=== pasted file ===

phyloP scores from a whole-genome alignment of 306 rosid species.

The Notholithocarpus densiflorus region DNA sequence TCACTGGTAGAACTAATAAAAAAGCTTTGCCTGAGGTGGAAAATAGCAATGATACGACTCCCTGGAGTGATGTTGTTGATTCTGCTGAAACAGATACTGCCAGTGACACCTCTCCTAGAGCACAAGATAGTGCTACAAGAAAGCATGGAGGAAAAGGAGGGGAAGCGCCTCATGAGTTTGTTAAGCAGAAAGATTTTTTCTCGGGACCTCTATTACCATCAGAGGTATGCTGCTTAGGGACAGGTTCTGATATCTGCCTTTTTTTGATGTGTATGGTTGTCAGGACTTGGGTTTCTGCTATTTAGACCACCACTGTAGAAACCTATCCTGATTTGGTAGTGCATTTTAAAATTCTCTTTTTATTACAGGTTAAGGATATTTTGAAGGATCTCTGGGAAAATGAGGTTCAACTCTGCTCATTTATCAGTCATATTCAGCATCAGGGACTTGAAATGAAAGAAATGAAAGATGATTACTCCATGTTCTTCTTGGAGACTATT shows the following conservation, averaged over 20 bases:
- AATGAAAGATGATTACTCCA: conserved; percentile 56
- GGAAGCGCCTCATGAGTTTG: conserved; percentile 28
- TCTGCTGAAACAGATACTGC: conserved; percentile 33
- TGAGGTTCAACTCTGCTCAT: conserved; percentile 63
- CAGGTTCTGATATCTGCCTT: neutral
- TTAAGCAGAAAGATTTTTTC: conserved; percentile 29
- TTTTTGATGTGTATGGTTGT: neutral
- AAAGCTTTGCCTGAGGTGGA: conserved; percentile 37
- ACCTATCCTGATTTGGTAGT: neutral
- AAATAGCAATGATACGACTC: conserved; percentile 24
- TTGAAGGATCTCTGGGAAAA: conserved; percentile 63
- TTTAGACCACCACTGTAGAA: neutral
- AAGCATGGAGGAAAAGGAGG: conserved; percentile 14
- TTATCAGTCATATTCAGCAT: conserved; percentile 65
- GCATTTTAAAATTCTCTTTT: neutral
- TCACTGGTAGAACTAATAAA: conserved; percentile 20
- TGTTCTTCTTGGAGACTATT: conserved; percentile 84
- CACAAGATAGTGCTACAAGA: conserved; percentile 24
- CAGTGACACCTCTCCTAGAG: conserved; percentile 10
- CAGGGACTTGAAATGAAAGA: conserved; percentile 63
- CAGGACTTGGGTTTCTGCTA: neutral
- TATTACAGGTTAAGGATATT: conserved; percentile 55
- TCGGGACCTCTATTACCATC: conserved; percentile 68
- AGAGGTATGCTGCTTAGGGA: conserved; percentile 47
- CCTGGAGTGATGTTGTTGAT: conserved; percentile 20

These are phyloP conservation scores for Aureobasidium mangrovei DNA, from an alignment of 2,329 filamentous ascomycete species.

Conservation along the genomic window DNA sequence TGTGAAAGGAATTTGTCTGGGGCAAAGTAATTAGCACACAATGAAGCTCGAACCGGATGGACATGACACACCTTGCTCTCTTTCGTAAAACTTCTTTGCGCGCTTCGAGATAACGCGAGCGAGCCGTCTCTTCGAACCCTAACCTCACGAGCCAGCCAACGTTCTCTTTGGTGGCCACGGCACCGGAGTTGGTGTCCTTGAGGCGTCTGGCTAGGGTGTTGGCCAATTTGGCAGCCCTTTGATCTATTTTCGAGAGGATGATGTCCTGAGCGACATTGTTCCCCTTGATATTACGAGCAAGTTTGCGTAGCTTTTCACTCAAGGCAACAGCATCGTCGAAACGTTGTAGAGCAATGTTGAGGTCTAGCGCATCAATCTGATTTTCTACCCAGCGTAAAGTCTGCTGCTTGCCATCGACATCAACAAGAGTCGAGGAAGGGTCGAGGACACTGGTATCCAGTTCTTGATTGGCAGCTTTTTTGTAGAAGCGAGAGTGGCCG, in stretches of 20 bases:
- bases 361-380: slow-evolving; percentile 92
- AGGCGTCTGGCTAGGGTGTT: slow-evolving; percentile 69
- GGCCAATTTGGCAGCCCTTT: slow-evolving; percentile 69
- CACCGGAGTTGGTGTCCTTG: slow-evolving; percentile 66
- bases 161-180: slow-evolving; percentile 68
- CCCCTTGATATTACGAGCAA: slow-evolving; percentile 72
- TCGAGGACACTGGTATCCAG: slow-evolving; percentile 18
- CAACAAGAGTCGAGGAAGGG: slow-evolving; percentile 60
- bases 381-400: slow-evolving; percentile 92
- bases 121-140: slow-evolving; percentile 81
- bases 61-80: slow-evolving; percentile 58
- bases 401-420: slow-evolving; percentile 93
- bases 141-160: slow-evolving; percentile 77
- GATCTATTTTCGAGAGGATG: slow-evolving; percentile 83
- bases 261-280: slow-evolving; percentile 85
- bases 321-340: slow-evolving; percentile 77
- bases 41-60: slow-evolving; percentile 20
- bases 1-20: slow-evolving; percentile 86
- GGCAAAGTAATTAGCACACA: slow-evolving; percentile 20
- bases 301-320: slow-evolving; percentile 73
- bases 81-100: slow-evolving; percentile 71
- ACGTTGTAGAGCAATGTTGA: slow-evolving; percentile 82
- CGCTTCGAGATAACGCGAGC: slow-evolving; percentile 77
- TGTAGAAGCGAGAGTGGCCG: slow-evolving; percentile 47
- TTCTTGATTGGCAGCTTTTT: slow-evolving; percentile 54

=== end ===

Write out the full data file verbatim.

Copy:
phyloP scores from a whole-genome alignment of 306 rosid species.

The Notholithocarpus densiflorus region DNA sequence TCACTGGTAGAACTAATAAAAAAGCTTTGCCTGAGGTGGAAAATAGCAATGATACGACTCCCTGGAGTGATGTTGTTGATTCTGCTGAAACAGATACTGCCAGTGACACCTCTCCTAGAGCACAAGATAGTGCTACAAGAAAGCATGGAGGAAAAGGAGGGGAAGCGCCTCATGAGTTTGTTAAGCAGAAAGATTTTTTCTCGGGACCTCTATTACCATCAGAGGTATGCTGCTTAGGGACAGGTTCTGATATCTGCCTTTTTTTGATGTGTATGGTTGTCAGGACTTGGGTTTCTGCTATTTAGACCACCACTGTAGAAACCTATCCTGATTTGGTAGTGCATTTTAAAATTCTCTTTTTATTACAGGTTAAGGATATTTTGAAGGATCTCTGGGAAAATGAGGTTCAACTCTGCTCATTTATCAGTCATATTCAGCATCAGGGACTTGAAATGAAAGAAATGAAAGATGATTACTCCATGTTCTTCTTGGAGACTATT shows the following conservation, averaged over 20 bases:
- AATGAAAGATGATTACTCCA: conserved; percentile 56
- GGAAGCGCCTCATGAGTTTG: conserved; percentile 28
- TCTGCTGAAACAGATACTGC: conserved; percentile 33
- TGAGGTTCAACTCTGCTCAT: conserved; percentile 63
- CAGGTTCTGATATCTGCCTT: neutral
- TTAAGCAGAAAGATTTTTTC: conserved; percentile 29
- TTTTTGATGTGTATGGTTGT: neutral
- AAAGCTTTGCCTGAGGTGGA: conserved; percentile 37
- ACCTATCCTGATTTGGTAGT: neutral
- AAATAGCAATGATACGACTC: conserved; percentile 24
- TTGAAGGATCTCTGGGAAAA: conserved; percentile 63
- TTTAGACCACCACTGTAGAA: neutral
- AAGCATGGAGGAAAAGGAGG: conserved; percentile 14
- TTATCAGTCATATTCAGCAT: conserved; percentile 65
- GCATTTTAAAATTCTCTTTT: neutral
- TCACTGGTAGAACTAATAAA: conserved; percentile 20
- TGTTCTTCTTGGAGACTATT: conserved; percentile 84
- CACAAGATAGTGCTACAAGA: conserved; percentile 24
- CAGTGACACCTCTCCTAGAG: conserved; percentile 10
- CAGGGACTTGAAATGAAAGA: conserved; percentile 63
- CAGGACTTGGGTTTCTGCTA: neutral
- TATTACAGGTTAAGGATATT: conserved; percentile 55
- TCGGGACCTCTATTACCATC: conserved; percentile 68
- AGAGGTATGCTGCTTAGGGA: conserved; percentile 47
- CCTGGAGTGATGTTGTTGAT: conserved; percentile 20

These are phyloP conservation scores for Aureobasidium mangrovei DNA, from an alignment of 2,329 filamentous ascomycete species.

Conservation along the genomic window DNA sequence TGTGAAAGGAATTTGTCTGGGGCAAAGTAATTAGCACACAATGAAGCTCGAACCGGATGGACATGACACACCTTGCTCTCTTTCGTAAAACTTCTTTGCGCGCTTCGAGATAACGCGAGCGAGCCGTCTCTTCGAACCCTAACCTCACGAGCCAGCCAACGTTCTCTTTGGTGGCCACGGCACCGGAGTTGGTGTCCTTGAGGCGTCTGGCTAGGGTGTTGGCCAATTTGGCAGCCCTTTGATCTATTTTCGAGAGGATGATGTCCTGAGCGACATTGTTCCCCTTGATATTACGAGCAAGTTTGCGTAGCTTTTCACTCAAGGCAACAGCATCGTCGAAACGTTGTAGAGCAATGTTGAGGTCTAGCGCATCAATCTGATTTTCTACCCAGCGTAAAGTCTGCTGCTTGCCATCGACATCAACAAGAGTCGAGGAAGGGTCGAGGACACTGGTATCCAGTTCTTGATTGGCAGCTTTTTTGTAGAAGCGAGAGTGGCCG, in stretches of 20 bases:
- bases 361-380: slow-evolving; percentile 92
- AGGCGTCTGGCTAGGGTGTT: slow-evolving; percentile 69
- GGCCAATTTGGCAGCCCTTT: slow-evolving; percentile 69
- CACCGGAGTTGGTGTCCTTG: slow-evolving; percentile 66
- bases 161-180: slow-evolving; percentile 68
- CCCCTTGATATTACGAGCAA: slow-evolving; percentile 72
- TCGAGGACACTGGTATCCAG: slow-evolving; percentile 18
- CAACAAGAGTCGAGGAAGGG: slow-evolving; percentile 60
- bases 381-400: slow-evolving; percentile 92
- bases 121-140: slow-evolving; percentile 81
- bases 61-80: slow-evolving; percentile 58
- bases 401-420: slow-evolving; percentile 93
- bases 141-160: slow-evolving; percentile 77
- GATCTATTTTCGAGAGGATG: slow-evolving; percentile 83
- bases 261-280: slow-evolving; percentile 85
- bases 321-340: slow-evolving; percentile 77
- bases 41-60: slow-evolving; percentile 20
- bases 1-20: slow-evolving; percentile 86
- GGCAAAGTAATTAGCACACA: slow-evolving; percentile 20
- bases 301-320: slow-evolving; percentile 73
- bases 81-100: slow-evolving; percentile 71
- ACGTTGTAGAGCAATGTTGA: slow-evolving; percentile 82
- CGCTTCGAGATAACGCGAGC: slow-evolving; percentile 77
- TGTAGAAGCGAGAGTGGCCG: slow-evolving; percentile 47
- TTCTTGATTGGCAGCTTTTT: slow-evolving; percentile 54